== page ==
DOE’s building-tech expert Marc LaFrance explains how standards are set and why they are improving
Advanced Technology and Energy Policy Manager at the US Department of Energy, Marc LaFrance is nearing his 30th anniversary working on window and building technologies. He is a mechanical engineer who has represented the U.S. at the International Energy Agency in Paris and at the Asia Pacific Energy Research Center in Tokyo. We sat down with him to learn more about how the government sets standards and the crucial role windows are expected to play in the future of energy-efficient buildings and homes.
Q: What kind of programs do you manage at the Department of Energy (DOE)? Some are mandatory, and some are voluntary, right?
A: The main separation of programs is between equipment and building construction.
The DOE sets minimum standards for equipment such as appliances, lighting, heating, or cooling systems. For building construction, a local government or the state sets minimum standards for materials, including windows, insulation, walls, or roofing.
Those standards are in building codes, and they are mandatory. The DOE doesn’t regulate that, but it is involved in helping independent organizations, such as the National Fenestration Rating Council (NFRC) to develop model energy codes at a national level. Meeting those standards is voluntary. The code is the minimum standard, and most of our activity is trying to encourage people to build at a much higher level of performance.
Q: Are energy-efficiency standards adopted because of local standards, or because of the economic benefits they offer?
A: Economic benefits are a part of the analysis before building codes are established or updated. You need to make sure they make sense for the overwhelming majority of people. A standard will rarely make sense for every single person because the behavior of buildings is varied. Not everybody has the same payback period on an investment in energy efficiency.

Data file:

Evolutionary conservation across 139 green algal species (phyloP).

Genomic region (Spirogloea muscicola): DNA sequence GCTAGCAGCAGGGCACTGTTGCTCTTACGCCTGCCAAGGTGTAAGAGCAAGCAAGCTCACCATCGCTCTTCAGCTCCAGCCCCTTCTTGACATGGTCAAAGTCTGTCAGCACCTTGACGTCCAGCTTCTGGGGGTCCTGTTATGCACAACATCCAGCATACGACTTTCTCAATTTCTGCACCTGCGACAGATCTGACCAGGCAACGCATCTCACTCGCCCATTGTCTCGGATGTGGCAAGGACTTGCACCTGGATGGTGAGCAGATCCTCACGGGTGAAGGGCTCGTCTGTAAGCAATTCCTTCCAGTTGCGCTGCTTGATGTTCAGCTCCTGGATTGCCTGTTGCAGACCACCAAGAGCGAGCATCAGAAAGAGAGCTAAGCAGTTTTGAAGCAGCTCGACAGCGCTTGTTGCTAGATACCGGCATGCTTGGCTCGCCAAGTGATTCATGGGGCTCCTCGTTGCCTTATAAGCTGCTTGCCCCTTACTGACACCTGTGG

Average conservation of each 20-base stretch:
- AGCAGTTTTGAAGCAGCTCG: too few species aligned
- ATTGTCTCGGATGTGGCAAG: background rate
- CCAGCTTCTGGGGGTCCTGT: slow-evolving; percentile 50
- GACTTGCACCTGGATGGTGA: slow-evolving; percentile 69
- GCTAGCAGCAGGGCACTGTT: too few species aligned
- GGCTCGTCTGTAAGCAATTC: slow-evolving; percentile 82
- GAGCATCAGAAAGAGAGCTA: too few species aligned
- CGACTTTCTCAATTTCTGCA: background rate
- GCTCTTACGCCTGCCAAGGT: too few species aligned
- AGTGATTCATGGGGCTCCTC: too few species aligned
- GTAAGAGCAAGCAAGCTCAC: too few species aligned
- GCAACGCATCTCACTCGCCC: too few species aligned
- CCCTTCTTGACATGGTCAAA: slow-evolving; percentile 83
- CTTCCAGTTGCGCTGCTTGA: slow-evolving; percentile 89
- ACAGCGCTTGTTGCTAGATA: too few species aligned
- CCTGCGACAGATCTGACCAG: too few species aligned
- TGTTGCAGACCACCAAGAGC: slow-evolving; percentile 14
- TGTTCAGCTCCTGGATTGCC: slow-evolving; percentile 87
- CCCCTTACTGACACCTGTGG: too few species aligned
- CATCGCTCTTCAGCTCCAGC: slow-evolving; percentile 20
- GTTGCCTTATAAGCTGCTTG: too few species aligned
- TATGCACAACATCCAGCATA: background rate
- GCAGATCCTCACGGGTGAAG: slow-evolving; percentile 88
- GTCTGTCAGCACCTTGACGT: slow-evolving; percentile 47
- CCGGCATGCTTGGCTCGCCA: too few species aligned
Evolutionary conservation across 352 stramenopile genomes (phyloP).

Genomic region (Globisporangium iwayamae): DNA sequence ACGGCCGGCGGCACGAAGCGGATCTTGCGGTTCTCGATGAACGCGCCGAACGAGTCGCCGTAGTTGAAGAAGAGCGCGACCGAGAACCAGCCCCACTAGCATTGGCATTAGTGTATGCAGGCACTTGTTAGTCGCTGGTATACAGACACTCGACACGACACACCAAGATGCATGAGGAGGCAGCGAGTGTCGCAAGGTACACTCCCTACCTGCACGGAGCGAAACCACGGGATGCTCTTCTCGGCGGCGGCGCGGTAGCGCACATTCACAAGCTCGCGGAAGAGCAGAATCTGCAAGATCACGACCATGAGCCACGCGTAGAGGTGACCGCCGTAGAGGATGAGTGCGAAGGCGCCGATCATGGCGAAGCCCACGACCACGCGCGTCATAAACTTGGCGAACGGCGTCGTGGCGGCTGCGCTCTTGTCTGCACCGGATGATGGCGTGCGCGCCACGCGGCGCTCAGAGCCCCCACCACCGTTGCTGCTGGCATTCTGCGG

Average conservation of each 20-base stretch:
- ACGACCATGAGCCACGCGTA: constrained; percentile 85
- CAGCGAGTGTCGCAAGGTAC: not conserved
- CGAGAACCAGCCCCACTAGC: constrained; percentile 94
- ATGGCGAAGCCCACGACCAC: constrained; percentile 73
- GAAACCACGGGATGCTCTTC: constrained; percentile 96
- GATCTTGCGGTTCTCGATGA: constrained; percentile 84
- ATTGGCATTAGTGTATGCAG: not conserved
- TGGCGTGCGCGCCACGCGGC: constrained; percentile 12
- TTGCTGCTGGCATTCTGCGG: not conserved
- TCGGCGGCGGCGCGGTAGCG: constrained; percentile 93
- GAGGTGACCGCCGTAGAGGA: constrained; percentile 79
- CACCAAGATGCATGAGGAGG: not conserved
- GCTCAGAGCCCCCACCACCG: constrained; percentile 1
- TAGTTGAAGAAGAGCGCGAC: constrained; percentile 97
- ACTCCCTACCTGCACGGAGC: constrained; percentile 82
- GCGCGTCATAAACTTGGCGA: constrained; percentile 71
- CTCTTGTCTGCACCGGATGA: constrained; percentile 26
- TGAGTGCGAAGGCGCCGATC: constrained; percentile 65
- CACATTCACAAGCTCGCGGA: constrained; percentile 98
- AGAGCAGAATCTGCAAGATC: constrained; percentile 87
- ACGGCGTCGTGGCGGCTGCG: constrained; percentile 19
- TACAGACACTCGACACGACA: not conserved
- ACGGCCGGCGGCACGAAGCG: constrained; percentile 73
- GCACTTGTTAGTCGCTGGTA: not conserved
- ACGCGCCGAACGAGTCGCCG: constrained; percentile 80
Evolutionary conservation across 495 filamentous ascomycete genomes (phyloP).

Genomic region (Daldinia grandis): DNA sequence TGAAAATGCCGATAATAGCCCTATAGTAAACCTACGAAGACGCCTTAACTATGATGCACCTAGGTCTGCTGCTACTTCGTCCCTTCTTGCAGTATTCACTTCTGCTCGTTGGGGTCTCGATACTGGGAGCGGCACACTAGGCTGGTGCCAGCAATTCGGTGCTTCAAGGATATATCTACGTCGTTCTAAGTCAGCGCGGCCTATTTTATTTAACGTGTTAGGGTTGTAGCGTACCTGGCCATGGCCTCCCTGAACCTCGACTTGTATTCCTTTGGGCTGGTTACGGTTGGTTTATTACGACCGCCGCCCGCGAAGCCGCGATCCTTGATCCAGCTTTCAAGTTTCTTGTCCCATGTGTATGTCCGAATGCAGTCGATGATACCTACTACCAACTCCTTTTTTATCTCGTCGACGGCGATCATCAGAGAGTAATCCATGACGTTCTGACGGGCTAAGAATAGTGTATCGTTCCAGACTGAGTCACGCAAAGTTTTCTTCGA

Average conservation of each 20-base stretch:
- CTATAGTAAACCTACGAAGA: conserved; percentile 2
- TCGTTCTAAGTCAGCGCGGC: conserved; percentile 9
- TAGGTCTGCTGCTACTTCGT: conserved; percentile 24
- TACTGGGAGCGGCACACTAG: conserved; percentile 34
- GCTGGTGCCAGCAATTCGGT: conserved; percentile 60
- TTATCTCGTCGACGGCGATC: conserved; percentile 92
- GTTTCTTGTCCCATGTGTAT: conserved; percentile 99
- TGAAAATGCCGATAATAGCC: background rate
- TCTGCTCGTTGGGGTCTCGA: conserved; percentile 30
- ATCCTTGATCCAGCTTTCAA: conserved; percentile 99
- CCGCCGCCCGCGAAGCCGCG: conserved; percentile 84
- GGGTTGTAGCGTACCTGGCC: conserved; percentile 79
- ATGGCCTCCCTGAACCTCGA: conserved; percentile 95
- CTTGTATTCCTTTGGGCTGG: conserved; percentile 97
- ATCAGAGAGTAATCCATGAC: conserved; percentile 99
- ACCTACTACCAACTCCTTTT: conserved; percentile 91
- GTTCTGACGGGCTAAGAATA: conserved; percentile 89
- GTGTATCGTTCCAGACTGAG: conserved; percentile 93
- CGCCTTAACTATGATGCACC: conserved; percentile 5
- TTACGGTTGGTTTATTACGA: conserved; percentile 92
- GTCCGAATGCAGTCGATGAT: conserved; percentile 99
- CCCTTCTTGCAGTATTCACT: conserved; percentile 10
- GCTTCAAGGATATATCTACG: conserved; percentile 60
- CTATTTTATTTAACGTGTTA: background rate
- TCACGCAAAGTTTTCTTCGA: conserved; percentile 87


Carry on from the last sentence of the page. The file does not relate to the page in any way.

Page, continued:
Q: One of the best-known programs is ENERGY STAR ®, which rates the efficiency of various household equipment and tells consumers which are more efficient. When used to replace old windows, ENERGY STAR-certified windows lower a home’s utility bills by an average of 12%. Has that program been valuable? Where is it going next?
When we talk about u-factors or solar heat gain, these efficiency factors are complex things, and their importance varies by climate. ENERGY STAR helps consumers because all of those factors are analyzed behind the scenes, so people just have to look for the label to know a window complies and will perform to a high standard. That makes it simple and easy.
With programs like these, typically the goal is for the certified product to have a market share of about 20 percent. But ENERGY STAR has been far more successful: in 2019, 86 percent of windows in the residential market were ENERGY STAR windows. ENERGY STAR is in the process of introducing a new standard — products with its new Most Efficient label are the best products on the market for energy efficiency.
Q: Let’s talk about sustainability. What’s the next big thing?
A: When we talk about the next generation of technologies, currently windows are a big source of energy loss in housing. We can change that with technology. We’re talking about windows that insulate a home just as well as the walls. Houses in cold or mixed climates will actually use less energy than if they didn’t have any windows at all. We mostly focus on the energy efficiency of equipment and products, such as windows.
Another trend is resiliency. What’s going to happen during a storm or a power outage? Can the building maintain a reasonable, comfortable temperature when we don’t have any electricity or power? Windows can play a key role and considering these factors at the beginning will mean better houses that are more comfortable and resilient, and less expensive to operate.
Thanks, Marc! We here at NFRC love working with you and the DOE to make sure windows help to create the future we want and deserve from our buildings: a future featuring more comfort, resiliency, and at a lower cost.
Matt is a communications consultant based in Baltimore, Maryland, who works with the efficiency experts who run the Efficient Windows Collaborative to help spread an important message about efficient windows.